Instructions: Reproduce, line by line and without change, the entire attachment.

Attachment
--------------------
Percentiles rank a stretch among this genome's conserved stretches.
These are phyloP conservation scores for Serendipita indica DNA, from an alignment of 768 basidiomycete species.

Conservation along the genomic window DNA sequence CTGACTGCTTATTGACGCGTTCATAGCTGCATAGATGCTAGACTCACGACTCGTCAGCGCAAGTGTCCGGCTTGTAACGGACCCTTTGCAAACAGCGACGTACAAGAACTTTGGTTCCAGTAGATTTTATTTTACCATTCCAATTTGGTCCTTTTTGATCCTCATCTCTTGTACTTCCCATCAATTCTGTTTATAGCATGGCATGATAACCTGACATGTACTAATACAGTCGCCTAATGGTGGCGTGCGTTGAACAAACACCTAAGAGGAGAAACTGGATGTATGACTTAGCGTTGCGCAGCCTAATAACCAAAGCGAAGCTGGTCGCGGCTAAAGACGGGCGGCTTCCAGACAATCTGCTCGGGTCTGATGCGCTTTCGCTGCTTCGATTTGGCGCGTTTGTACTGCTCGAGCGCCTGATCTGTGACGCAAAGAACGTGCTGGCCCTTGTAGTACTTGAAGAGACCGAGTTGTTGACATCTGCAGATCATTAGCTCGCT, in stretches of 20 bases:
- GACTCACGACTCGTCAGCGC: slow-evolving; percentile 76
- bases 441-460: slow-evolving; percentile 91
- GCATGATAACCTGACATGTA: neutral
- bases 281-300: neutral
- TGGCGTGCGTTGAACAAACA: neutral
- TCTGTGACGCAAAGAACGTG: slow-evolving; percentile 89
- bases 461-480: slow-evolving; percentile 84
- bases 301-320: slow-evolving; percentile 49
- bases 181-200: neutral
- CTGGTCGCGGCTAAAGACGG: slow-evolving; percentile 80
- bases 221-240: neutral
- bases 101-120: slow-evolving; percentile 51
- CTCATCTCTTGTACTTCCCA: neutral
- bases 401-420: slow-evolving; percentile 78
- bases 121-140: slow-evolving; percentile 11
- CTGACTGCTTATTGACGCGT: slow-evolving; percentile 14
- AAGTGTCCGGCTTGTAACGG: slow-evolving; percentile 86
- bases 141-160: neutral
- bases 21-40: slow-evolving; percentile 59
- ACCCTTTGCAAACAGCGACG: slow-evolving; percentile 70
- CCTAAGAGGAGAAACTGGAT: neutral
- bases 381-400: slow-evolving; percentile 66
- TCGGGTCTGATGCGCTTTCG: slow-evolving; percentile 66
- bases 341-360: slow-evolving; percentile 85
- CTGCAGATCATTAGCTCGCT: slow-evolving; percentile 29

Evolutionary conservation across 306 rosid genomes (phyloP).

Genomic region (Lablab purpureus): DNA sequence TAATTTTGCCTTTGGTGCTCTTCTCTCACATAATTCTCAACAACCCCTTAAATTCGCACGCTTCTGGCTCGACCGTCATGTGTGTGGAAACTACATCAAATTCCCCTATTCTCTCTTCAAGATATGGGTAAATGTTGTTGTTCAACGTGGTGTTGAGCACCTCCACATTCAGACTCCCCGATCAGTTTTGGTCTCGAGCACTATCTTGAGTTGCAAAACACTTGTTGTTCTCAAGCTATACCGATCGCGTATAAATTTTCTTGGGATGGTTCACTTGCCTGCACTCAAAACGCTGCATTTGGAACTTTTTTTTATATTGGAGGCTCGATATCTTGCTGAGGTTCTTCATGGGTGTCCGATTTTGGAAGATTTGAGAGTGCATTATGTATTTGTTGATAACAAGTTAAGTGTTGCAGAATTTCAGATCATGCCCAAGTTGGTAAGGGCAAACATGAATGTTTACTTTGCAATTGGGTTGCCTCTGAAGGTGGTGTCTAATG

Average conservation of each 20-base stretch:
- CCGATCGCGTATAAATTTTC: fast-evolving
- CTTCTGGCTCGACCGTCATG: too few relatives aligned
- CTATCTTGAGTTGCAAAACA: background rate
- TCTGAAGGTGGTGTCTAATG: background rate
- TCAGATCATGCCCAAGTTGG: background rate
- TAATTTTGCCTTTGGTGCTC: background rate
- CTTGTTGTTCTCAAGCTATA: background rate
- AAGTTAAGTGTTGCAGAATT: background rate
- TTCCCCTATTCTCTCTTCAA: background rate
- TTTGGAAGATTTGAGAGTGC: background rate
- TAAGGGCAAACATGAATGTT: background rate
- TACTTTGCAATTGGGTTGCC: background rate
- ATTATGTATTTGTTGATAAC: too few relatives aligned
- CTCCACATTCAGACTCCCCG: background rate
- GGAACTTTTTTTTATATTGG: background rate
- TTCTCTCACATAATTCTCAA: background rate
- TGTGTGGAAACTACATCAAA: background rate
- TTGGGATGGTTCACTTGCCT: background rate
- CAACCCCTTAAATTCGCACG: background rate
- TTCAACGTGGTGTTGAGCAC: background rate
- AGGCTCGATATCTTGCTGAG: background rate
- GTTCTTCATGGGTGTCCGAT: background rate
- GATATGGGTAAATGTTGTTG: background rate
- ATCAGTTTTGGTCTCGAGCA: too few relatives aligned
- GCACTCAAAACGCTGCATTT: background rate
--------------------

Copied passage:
Percentiles rank a stretch among this genome's conserved stretches.
These are phyloP conservation scores for Serendipita indica DNA, from an alignment of 768 basidiomycete species.

Conservation along the genomic window DNA sequence CTGACTGCTTATTGACGCGTTCATAGCTGCATAGATGCTAGACTCACGACTCGTCAGCGCAAGTGTCCGGCTTGTAACGGACCCTTTGCAAACAGCGACGTACAAGAACTTTGGTTCCAGTAGATTTTATTTTACCATTCCAATTTGGTCCTTTTTGATCCTCATCTCTTGTACTTCCCATCAATTCTGTTTATAGCATGGCATGATAACCTGACATGTACTAATACAGTCGCCTAATGGTGGCGTGCGTTGAACAAACACCTAAGAGGAGAAACTGGATGTATGACTTAGCGTTGCGCAGCCTAATAACCAAAGCGAAGCTGGTCGCGGCTAAAGACGGGCGGCTTCCAGACAATCTGCTCGGGTCTGATGCGCTTTCGCTGCTTCGATTTGGCGCGTTTGTACTGCTCGAGCGCCTGATCTGTGACGCAAAGAACGTGCTGGCCCTTGTAGTACTTGAAGAGACCGAGTTGTTGACATCTGCAGATCATTAGCTCGCT, in stretches of 20 bases:
- GACTCACGACTCGTCAGCGC: slow-evolving; percentile 76
- bases 441-460: slow-evolving; percentile 91
- GCATGATAACCTGACATGTA: neutral
- bases 281-300: neutral
- TGGCGTGCGTTGAACAAACA: neutral
- TCTGTGACGCAAAGAACGTG: slow-evolving; percentile 89
- bases 461-480: slow-evolving; percentile 84
- bases 301-320: slow-evolving; percentile 49
- bases 181-200: neutral
- CTGGTCGCGGCTAAAGACGG: slow-evolving; percentile 80
- bases 221-240: neutral
- bases 101-120: slow-evolving; percentile 51
- CTCATCTCTTGTACTTCCCA: neutral
- bases 401-420: slow-evolving; percentile 78
- bases 121-140: slow-evolving; percentile 11
- CTGACTGCTTATTGACGCGT: slow-evolving; percentile 14
- AAGTGTCCGGCTTGTAACGG: slow-evolving; percentile 86
- bases 141-160: neutral
- bases 21-40: slow-evolving; percentile 59
- ACCCTTTGCAAACAGCGACG: slow-evolving; percentile 70
- CCTAAGAGGAGAAACTGGAT: neutral
- bases 381-400: slow-evolving; percentile 66
- TCGGGTCTGATGCGCTTTCG: slow-evolving; percentile 66
- bases 341-360: slow-evolving; percentile 85
- CTGCAGATCATTAGCTCGCT: slow-evolving; percentile 29

Evolutionary conservation across 306 rosid genomes (phyloP).

Genomic region (Lablab purpureus): DNA sequence TAATTTTGCCTTTGGTGCTCTTCTCTCACATAATTCTCAACAACCCCTTAAATTCGCACGCTTCTGGCTCGACCGTCATGTGTGTGGAAACTACATCAAATTCCCCTATTCTCTCTTCAAGATATGGGTAAATGTTGTTGTTCAACGTGGTGTTGAGCACCTCCACATTCAGACTCCCCGATCAGTTTTGGTCTCGAGCACTATCTTGAGTTGCAAAACACTTGTTGTTCTCAAGCTATACCGATCGCGTATAAATTTTCTTGGGATGGTTCACTTGCCTGCACTCAAAACGCTGCATTTGGAACTTTTTTTTATATTGGAGGCTCGATATCTTGCTGAGGTTCTTCATGGGTGTCCGATTTTGGAAGATTTGAGAGTGCATTATGTATTTGTTGATAACAAGTTAAGTGTTGCAGAATTTCAGATCATGCCCAAGTTGGTAAGGGCAAACATGAATGTTTACTTTGCAATTGGGTTGCCTCTGAAGGTGGTGTCTAATG

Average conservation of each 20-base stretch:
- CCGATCGCGTATAAATTTTC: fast-evolving
- CTTCTGGCTCGACCGTCATG: too few relatives aligned
- CTATCTTGAGTTGCAAAACA: background rate
- TCTGAAGGTGGTGTCTAATG: background rate
- TCAGATCATGCCCAAGTTGG: background rate
- TAATTTTGCCTTTGGTGCTC: background rate
- CTTGTTGTTCTCAAGCTATA: background rate
- AAGTTAAGTGTTGCAGAATT: background rate
- TTCCCCTATTCTCTCTTCAA: background rate
- TTTGGAAGATTTGAGAGTGC: background rate
- TAAGGGCAAACATGAATGTT: background rate
- TACTTTGCAATTGGGTTGCC: background rate
- ATTATGTATTTGTTGATAAC: too few relatives aligned
- CTCCACATTCAGACTCCCCG: background rate
- GGAACTTTTTTTTATATTGG: background rate
- TTCTCTCACATAATTCTCAA: background rate
- TGTGTGGAAACTACATCAAA: background rate
- TTGGGATGGTTCACTTGCCT: background rate
- CAACCCCTTAAATTCGCACG: background rate
- TTCAACGTGGTGTTGAGCAC: background rate
- AGGCTCGATATCTTGCTGAG: background rate
- GTTCTTCATGGGTGTCCGAT: background rate
- GATATGGGTAAATGTTGTTG: background rate
- ATCAGTTTTGGTCTCGAGCA: too few relatives aligned
- GCACTCAAAACGCTGCATTT: background rate